Roger Przybylski Bio
Roger Przybylski is an applied research and evaluation consultant with extensive experience working directly with criminal and juvenile justice system policy makers and practitioners. He has delivered consulting services in 45 states and the District of Columbia and is an expert in communicating scientific concepts and research findings to policy makers and practitioners for real-world application.
Prior to forming RKC Group in 1997, Mr. Przybylski served as associate director for the Illinois Criminal Justice Information Authority, where he directed the agency's research division. He also has served as coordinator of research for the Chicago Police Department, the nation's second largest local law enforcement agency. Mr. Przybylski is a past president of the Justice Research and Statistics Association (JRSA) and former chair of the American Evaluation Association's crime and justice interest group. He has been an adjunct faculty member at the University of Illinois-Chicago and Loyola University-Chicago, and has served on the editorial boards of Justice Research and Policy and the Journal of Offender Rehabilitation. Mr. Przybylski also has served as staff to the Illinois Legislative Committee on Juvenile Justice, the Governor's Commission on Gangs in Illinois, and the Illinois Task Force on Crime and Corrections.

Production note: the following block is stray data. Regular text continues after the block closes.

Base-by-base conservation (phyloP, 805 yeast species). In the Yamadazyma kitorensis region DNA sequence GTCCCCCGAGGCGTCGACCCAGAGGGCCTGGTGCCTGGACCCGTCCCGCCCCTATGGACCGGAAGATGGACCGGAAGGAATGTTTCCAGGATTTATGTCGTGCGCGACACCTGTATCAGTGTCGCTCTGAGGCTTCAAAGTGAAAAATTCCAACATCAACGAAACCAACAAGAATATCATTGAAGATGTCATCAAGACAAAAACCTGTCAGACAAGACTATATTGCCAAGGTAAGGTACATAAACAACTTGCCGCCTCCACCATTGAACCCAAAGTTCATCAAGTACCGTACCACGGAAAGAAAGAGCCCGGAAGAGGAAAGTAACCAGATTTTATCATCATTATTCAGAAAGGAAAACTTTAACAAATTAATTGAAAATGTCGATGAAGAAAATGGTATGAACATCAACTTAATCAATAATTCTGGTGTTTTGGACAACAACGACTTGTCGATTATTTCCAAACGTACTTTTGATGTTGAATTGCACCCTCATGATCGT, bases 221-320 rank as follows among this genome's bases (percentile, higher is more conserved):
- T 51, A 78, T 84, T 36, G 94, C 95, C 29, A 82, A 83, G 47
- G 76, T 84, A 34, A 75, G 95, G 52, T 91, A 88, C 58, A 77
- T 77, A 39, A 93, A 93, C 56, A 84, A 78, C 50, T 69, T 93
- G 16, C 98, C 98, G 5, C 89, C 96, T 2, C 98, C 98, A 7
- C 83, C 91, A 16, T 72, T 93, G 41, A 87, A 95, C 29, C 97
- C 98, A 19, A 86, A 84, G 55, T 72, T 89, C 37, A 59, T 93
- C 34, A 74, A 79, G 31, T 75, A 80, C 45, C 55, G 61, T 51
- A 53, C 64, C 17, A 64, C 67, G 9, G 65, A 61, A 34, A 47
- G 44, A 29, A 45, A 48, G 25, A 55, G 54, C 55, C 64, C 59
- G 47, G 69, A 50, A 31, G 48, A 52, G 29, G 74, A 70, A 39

In 2008, Mr. Przybylski authored the publication What Works: Effective Recidivism Reduction and Risk-Focused Prevention Programs, and he served as guest editor for a 2012 special issue of the Justice Research and Policy Journal focused on evidence-based policy and practice. His other publications include: Stranger Murders and Assaults, A Study of a Neglected Form of Stranger Violence; Street Gangs and Crime, A Special Report to the Governor's Commission on Gangs in Illinois; Assessing the Effectiveness of Criminal Justice Programs; Correctional and Sentencing Reform for Drug Offenders, Research Findings on Selected Key Issues; and Richard P. Kern's Vision and Advocacy for Data-Driven Decision Making in the Criminal Justice System, the Foundation for Building an Interface Between Social Science and the Law.